Quite the circle we are creating.

So what type of complex carbohydrates should we be eating?  

Well, glad you asked.  

Here is a quick list of what your gut biome would like to see on the menu.

  • Cellulose: found in cereals, legumes, fruits, and vegetables – all plants

  • Lignin: found in flax, stones/seeds of fruits, vegetables, and cereals

  • Inulin: found in a variety of plants

  • Pectin: found in fruit skins (mainly apples and quinces) and vegetables

  • Hexosan: found in wheat and barley

  • Pentosan: found in rye and oats

 

To get all these into your diet the best approach is to eat foods in season.  Avoiding packaged foods, even if they have claims of high fiber, is also a good idea.  The fiber in these processed products is not the same diverse fiber you will find in whole foods.  Plus, there is a possibility that artificial sweeteners in many of those packaged foods impact insulin resistance and the emulsifiers used have the potential to break down our mucus layer, which as you know affects the gut bacteria.

So we have talked about some things that are helpful to the gut bacteria, but what about those things that can harm your gut microbe population?  

Well, one thing that can throw our gut biomes out of whack, are antibiotics.  

But there’s a catch.

While antibiotics are needed to treat serious illness, they can wreak havoc on our guts.  These antibiotics can kill the bacteria in our guts.  Even though we can work to help our guts rebound from this, they rarely return to their original state.  

However, if you must take antibiotics you can mitigate the consequences.  

For one, eat your fiber, you know this.  Also consume probiotics such yogurts and other fermented foods.  These probiotics do not take up permanent residency in your gut, but as they pass through they can help.  There is thought out there that they act as a placeholder and prevent harmful bacteria from overpopulating your gut.  However, this mechanism is not fully understood.  You can also take probiotics in supplement form.  A word of caution though, as with any supplement, they are not FDA regulated, and may not live up to their claims and/or may be contaminated.  Be sure to look for the USP symbol and buy trusted brands.  

Related: The many health benefits of Apple Cider Vinegar

Being around the family pet is another way you can add bacterial species back into your biome.  So go ahead, go give Rover and Fluffy some love.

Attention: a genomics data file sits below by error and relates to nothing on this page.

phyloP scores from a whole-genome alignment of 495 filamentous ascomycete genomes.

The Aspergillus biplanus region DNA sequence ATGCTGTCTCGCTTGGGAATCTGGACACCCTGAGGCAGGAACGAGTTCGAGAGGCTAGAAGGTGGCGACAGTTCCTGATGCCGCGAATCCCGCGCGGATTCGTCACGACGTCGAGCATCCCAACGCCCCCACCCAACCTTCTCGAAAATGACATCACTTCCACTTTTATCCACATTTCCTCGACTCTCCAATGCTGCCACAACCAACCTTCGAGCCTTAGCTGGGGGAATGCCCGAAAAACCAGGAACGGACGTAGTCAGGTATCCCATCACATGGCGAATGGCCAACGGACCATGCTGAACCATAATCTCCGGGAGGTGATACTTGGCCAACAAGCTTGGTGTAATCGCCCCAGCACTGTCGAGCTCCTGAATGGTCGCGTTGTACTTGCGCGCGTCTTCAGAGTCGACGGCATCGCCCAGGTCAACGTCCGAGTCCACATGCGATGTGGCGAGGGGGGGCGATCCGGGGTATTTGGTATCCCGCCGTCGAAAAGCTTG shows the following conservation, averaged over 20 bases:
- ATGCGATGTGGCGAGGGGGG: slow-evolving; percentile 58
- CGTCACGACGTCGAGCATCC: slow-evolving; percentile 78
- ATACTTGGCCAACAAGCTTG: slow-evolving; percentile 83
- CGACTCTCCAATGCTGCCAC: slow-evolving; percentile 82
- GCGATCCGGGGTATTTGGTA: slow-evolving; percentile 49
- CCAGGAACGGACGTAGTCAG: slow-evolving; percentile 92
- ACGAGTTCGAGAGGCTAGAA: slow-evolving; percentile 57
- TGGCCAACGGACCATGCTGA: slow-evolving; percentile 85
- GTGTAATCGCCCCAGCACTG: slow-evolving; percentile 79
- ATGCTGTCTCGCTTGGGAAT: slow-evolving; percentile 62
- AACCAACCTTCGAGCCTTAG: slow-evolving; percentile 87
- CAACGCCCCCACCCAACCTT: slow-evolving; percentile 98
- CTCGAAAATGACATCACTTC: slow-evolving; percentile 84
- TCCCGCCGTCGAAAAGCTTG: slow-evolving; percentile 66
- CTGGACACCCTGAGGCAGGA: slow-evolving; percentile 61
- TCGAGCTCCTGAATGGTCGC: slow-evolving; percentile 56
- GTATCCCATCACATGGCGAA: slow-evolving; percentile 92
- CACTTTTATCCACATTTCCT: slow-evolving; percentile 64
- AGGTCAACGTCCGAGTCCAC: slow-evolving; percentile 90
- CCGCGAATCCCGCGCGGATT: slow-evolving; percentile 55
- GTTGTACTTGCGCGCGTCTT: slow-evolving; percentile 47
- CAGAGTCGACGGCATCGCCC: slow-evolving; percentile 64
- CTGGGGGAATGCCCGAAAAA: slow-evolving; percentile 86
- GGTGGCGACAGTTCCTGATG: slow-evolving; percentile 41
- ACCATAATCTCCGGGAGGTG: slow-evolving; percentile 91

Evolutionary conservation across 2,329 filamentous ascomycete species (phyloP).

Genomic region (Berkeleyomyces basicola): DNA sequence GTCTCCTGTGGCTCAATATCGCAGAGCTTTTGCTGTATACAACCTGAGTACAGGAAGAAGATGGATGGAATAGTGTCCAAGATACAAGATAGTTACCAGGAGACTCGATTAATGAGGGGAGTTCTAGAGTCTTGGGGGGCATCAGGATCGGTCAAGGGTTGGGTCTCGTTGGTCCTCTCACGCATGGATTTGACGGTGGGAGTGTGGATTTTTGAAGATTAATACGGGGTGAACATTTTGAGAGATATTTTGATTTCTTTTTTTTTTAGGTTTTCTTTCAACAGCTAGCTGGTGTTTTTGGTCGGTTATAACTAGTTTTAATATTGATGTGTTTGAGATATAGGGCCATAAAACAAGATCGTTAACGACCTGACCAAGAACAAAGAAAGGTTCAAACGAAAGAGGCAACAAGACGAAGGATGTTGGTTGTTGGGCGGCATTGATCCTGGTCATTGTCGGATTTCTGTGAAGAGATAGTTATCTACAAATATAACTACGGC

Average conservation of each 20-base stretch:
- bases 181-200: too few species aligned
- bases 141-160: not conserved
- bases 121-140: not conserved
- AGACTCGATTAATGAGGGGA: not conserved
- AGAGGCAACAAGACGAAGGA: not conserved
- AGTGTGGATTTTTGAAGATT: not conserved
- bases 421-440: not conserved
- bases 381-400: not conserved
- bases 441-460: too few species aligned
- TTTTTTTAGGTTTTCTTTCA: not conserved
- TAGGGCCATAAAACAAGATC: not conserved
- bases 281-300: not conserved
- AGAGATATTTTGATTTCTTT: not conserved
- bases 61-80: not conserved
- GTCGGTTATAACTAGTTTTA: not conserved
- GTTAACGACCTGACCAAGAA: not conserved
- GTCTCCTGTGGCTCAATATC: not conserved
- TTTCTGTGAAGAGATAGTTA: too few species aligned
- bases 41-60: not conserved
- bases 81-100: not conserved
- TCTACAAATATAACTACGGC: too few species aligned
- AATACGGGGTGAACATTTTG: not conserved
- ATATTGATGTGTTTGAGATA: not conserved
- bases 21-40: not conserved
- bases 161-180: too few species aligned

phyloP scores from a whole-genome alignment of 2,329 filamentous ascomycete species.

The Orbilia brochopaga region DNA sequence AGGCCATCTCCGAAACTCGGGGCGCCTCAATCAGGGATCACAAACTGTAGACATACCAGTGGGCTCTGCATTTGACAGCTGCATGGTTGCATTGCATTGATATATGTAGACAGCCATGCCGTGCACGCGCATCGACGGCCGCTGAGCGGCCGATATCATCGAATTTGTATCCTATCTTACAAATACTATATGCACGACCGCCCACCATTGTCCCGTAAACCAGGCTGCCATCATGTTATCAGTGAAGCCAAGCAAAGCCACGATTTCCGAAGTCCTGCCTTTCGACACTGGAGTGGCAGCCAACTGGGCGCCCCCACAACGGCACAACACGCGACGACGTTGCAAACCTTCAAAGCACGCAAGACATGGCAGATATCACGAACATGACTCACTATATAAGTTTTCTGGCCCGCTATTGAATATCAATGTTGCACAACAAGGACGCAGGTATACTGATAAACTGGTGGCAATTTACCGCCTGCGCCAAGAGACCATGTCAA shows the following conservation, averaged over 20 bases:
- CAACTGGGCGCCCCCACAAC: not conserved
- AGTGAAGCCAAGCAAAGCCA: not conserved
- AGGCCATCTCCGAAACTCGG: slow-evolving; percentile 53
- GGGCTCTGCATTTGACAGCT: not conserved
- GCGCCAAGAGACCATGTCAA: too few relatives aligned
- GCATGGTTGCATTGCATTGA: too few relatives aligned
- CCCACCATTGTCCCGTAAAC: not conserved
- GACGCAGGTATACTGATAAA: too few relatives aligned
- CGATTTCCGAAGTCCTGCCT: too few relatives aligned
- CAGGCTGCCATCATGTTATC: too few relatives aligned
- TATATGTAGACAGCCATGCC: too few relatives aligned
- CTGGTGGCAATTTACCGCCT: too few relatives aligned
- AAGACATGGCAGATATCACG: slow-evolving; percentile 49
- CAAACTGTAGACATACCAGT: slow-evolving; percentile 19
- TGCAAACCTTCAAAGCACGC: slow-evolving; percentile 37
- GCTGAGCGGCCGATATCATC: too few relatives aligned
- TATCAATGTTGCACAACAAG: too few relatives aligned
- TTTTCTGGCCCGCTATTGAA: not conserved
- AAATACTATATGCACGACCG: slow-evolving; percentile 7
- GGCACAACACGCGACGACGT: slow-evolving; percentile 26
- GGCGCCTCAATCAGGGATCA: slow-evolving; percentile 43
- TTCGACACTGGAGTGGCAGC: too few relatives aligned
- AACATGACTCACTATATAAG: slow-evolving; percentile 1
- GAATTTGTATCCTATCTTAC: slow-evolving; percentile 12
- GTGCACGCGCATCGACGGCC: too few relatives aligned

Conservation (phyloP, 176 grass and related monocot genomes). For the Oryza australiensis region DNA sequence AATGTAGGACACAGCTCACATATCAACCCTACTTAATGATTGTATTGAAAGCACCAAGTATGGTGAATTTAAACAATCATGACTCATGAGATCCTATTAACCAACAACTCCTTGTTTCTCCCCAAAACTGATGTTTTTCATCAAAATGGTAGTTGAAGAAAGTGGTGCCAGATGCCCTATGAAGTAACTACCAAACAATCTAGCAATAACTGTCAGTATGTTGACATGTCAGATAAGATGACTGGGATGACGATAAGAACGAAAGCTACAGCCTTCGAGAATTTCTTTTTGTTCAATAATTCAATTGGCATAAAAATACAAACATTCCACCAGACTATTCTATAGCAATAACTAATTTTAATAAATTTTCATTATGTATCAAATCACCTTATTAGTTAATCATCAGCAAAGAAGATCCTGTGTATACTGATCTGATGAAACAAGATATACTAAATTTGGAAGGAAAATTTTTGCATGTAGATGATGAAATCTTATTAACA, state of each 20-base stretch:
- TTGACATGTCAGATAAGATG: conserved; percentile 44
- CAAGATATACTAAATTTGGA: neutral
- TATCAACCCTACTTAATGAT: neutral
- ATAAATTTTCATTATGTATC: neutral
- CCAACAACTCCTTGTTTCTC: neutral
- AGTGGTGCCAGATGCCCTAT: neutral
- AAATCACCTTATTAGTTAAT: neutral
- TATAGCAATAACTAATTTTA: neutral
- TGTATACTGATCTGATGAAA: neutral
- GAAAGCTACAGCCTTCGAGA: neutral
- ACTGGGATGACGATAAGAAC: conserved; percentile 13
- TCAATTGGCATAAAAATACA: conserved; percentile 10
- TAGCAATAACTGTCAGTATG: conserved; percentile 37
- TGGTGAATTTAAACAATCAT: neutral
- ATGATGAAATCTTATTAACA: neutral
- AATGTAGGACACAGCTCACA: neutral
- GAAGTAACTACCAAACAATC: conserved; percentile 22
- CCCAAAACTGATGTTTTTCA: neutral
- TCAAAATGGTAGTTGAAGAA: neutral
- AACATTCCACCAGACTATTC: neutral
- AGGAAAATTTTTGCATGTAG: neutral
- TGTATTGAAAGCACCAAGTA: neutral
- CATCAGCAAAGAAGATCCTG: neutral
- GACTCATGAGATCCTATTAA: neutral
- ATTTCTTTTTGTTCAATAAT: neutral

As you are probably guessing by now, the gut biome is pretty complex.  So complex that it actually begins at birth.  While the baby lives in a fairly sterile environment while in utero, once the baby is born the population of the gut with bacteria begins.  

The type of gut biome the baby will have is dependent on several variables.  These variables include how the baby is born, vaginally or by C-section.  Also, whether the baby is breastfed or formula fed impacts the species of bacteria in the gut.  

Babies born vaginally will take on a more diverse population of bacteria, often from the mother.  A C-section baby has less diversity and the gut is populated with bacteria that are more often found on the skin.  These bacteria may or may not come from the mother.  In fact, they could even come from the doctor, nurses, etc.  

A baby who is breastfed will also have a more diverse and robust population of gut bacteria.  There is actually a something called Human Milk Oligosaccharides (HMOS) in breast milk.  HMOs are a family of unique oligosaccharides (carbohydrates) in human breast milk that are indigestible by infants and thought to have evolved to serve as selective probiotics for certain beneficial bacteria which co-evolved with the unique ability to more efficiently utilize those carbohydrates as a substrate.  So breast milk not only has food for the baby, but also the gut bacteria!  And so far, the HMOs have not been replicated in formula.

So while we are learning about the gut biome, in what seems like leaps and bounds, we still have a long ways to go.  Gut bacteria are vast and diverse population that we are still trying to get a grasp on.  To make things even more complicated, these bacteria are busy producing a variety of chemicals, not just SCFAs, that we have not yet identified either.  So knowing the full impact of the gut biome on our biology is wide open universe we have just begun to explore.   

Related: Eating Healthy even at old Age – Women Healthy Diet Plans

Final takeaway

You need to eat and the right foods so your gut bacteria don’t starve. This means eat a wide variety of whole foods in the forms of vegetables, fruits, and sprouted legumes to get at least 30 grams of fiber each day. Also, keep the probiotics in your system by eating fermented foods or reputable supplements, especially if you have been on antibiotics. Remember, starving gut bacteria will find a way to eat, one way or another. They will eat the food you give them, or they will eat you. So a happy gut biome equals a healthy you!
You need to eat so your gut bacteria won’t starve

  • Choose whole foods high in fiber like soaked and roasted nuts, green leafy vegetables, fruits, seeds, and sprouted legumes.

  • Eat enough fiber – 30-35 grams of fiber per day.

  • Take in probiotics after a dose of antibiotics.

  • Vary your fiber to create diversity in gut bacteria and that creates an overall healthier you

 

Reference